Friday, May 8, 2009
The solution to the water issue
I have a Sifang type Chinese built, 12hp two wheeled tractor that I use for my cultivation. Under the circumstances, due to the requirement of a large quantity of water over a short time to completely flood the fields, I decided to purchase a 3inch Solex brand pump that would run on the tractor power, once another set of fan belts are fitted to the tractor to work the pump. Typically in Sri Lanka when one decides on something, it is not easy to obtain all the supplies in one place to fulfill one’s expectations. So I had to hunt around and check prices and decided it would be worth driving to Dambulla about 55km from here to get a better deal.
The Solex pump at Sara Lanka, an agricultural supplies place, cost me Rs9,675/-, but the 3inch Alkathene cost me Rs10,700. The bends and couplings added a few more thousand, and the foot valve was not available so I had to hunt around for it separately. All in all it was an expense of about Rs25,000 to get all the necessaries to set up, and get the pump working. I already have a 2inch kerosene engined pump that I have been using for the past 3 years, which when used in conjunction with the 3inch one will allow me to flood the fields once a week in about a 8hr session.
I have therefore set up the steps to look at the overall costs of this whole operation, to see if this is a viable alternative under the circumstances, and to show people that rice cultivation is or is not viable if one has to lift the water from a water source. This will then give an indication of the waste of water, and the opportunity cost of water the farmers in my area who have much better paddy lands receive free from the state (nominal cost of about Rs250 a year) In Sri Lanka what is given free is not appreciated and is in fact wasted and misutilized.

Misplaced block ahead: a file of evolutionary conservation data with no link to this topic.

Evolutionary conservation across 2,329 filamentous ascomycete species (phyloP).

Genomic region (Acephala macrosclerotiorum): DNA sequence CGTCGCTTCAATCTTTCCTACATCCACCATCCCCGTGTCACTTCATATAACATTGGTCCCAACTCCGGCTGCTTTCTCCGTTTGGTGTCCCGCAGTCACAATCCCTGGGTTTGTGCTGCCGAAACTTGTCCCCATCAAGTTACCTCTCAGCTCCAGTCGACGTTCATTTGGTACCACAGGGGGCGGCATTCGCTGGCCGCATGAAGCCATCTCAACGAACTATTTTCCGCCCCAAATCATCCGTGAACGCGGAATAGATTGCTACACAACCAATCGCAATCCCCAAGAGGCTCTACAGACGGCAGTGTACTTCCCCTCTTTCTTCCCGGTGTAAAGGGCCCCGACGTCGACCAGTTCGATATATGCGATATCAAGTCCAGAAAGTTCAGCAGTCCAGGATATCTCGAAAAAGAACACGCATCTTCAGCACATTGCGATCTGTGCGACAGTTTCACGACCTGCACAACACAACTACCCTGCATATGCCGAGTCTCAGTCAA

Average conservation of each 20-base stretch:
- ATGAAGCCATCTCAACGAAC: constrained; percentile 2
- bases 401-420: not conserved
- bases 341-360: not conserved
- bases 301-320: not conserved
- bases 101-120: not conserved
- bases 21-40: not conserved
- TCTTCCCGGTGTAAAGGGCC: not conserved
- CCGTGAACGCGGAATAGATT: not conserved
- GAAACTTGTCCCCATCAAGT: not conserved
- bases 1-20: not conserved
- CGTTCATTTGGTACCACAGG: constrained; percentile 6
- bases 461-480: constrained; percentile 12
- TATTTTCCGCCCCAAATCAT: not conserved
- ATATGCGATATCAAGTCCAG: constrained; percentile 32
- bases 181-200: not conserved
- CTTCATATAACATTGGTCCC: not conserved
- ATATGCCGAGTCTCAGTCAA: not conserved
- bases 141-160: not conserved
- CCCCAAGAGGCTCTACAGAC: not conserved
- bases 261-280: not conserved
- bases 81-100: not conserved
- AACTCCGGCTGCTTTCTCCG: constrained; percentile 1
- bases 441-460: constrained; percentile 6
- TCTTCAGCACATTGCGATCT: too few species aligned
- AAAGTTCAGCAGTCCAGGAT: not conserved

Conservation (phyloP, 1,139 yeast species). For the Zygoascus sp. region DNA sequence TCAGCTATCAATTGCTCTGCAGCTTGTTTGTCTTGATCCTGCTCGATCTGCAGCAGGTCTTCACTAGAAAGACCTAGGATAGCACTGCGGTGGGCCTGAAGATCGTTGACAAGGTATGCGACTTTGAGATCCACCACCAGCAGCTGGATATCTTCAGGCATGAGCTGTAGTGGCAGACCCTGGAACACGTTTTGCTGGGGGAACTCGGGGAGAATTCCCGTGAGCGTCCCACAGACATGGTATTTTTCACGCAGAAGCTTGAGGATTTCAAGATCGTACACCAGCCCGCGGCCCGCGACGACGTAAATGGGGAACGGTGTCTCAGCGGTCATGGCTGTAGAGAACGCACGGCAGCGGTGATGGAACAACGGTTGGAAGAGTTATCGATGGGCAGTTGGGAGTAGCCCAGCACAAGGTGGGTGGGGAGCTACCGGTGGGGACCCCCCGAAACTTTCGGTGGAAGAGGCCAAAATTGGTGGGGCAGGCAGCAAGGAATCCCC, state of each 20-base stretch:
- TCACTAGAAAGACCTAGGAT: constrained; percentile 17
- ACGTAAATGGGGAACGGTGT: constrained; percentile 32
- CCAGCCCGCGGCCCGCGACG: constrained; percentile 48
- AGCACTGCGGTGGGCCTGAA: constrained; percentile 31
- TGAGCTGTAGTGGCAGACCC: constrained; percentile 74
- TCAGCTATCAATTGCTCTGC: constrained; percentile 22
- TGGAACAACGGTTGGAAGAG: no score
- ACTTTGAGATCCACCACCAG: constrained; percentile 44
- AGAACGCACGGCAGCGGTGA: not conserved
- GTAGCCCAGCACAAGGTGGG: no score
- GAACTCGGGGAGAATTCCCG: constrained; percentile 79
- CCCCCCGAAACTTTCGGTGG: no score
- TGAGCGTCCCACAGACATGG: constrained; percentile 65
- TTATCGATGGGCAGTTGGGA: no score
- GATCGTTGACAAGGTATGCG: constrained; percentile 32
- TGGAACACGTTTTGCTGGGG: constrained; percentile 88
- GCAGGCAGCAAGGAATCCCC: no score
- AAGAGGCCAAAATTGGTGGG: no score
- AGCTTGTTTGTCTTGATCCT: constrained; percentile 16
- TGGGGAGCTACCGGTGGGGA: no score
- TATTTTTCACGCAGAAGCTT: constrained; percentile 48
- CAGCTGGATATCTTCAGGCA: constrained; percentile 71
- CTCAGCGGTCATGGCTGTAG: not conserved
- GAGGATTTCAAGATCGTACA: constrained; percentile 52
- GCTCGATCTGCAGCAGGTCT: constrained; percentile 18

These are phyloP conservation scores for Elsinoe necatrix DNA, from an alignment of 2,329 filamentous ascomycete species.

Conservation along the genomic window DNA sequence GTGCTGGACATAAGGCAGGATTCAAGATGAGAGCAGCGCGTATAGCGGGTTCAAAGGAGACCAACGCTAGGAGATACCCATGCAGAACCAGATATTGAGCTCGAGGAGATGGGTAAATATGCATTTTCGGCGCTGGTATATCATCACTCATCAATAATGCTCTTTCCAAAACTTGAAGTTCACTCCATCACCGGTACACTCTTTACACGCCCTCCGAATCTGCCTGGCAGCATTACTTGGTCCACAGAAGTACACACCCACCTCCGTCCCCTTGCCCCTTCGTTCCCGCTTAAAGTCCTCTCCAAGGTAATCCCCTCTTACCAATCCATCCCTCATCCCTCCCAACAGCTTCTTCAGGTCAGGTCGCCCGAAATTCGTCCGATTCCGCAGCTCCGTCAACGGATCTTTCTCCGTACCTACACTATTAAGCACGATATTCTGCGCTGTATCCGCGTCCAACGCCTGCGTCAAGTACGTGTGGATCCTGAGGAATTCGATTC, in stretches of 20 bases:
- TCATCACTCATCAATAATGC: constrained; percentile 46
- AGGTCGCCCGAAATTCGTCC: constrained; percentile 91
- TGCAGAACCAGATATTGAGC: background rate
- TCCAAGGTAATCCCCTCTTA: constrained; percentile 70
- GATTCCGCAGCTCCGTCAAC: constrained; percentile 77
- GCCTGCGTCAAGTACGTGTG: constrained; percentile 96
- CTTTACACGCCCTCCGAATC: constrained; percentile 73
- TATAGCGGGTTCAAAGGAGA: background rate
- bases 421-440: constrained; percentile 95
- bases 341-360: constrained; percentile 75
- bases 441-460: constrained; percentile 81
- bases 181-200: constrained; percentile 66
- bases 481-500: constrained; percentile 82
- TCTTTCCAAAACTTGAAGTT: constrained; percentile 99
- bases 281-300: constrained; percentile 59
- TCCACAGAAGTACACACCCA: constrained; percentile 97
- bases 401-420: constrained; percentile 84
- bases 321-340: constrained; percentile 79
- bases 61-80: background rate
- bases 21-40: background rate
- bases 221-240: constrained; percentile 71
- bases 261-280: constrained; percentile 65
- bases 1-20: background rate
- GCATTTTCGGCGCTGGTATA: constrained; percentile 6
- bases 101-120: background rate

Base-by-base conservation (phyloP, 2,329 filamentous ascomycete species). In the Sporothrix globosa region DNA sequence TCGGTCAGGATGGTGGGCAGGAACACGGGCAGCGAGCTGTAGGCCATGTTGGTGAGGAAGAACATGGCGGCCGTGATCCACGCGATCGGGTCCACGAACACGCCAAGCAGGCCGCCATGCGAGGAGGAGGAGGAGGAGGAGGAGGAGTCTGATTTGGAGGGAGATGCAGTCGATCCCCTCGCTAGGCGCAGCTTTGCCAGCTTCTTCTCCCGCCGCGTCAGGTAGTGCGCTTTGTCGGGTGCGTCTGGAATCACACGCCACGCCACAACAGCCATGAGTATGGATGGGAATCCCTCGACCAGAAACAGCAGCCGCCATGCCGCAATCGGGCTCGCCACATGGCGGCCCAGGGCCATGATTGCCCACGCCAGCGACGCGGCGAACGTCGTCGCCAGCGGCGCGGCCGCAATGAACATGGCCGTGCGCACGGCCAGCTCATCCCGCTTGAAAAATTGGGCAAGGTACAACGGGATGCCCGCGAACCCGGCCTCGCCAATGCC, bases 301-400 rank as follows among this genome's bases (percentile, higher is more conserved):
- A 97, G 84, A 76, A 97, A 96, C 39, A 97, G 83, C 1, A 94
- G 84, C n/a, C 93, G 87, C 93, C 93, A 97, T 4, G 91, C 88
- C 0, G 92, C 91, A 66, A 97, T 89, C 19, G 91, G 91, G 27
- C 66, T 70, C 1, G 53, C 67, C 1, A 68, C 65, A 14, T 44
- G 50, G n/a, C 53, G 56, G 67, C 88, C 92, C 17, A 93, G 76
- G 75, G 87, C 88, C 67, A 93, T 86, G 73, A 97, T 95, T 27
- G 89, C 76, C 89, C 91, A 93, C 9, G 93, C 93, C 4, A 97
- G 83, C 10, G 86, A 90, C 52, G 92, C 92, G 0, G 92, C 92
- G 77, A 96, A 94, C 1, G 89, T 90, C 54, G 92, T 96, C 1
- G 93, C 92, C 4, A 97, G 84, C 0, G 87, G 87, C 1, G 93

To make the whole process a little more energy efficient I may have to replace a wheel on the tractor when I am using the pump, which was a suggestion from a neighbor and will see how that improves performance. This whole investment will also give me an added advantage I have hitherto not had, of being able to put an intermediate crop on the land after harvest of paddy, which will also be a soil enhancement.
Suggestions for this are green gram, which has the advantage of adding nitrogen content into the soil, but the disadvantage of manual picking every other day once the crop comes into bearing. I wonder how the Australians do it as they are some of the largest farmers of green gram along with dhal, which they have a ready market in India. The dhal and green gram of good quality I sell in my retail shop on the farm comes from Australia, the lower quality comes from India. This is another indication of the effectiveness and the productivity of large scale operations, like the ones in Australia as opposed to the very small operations we have in Sri Lanka.
This is just the start, I have a lot to learn from growing a new crop, and will also be a guinea pig of the CIC establishment, with me not them taking all the risks, with most of the reward in profitability going to them. If it is successful, I will at least be able to claim credit in pioneering higher value rices to satisfy increasing consumer desire for quality.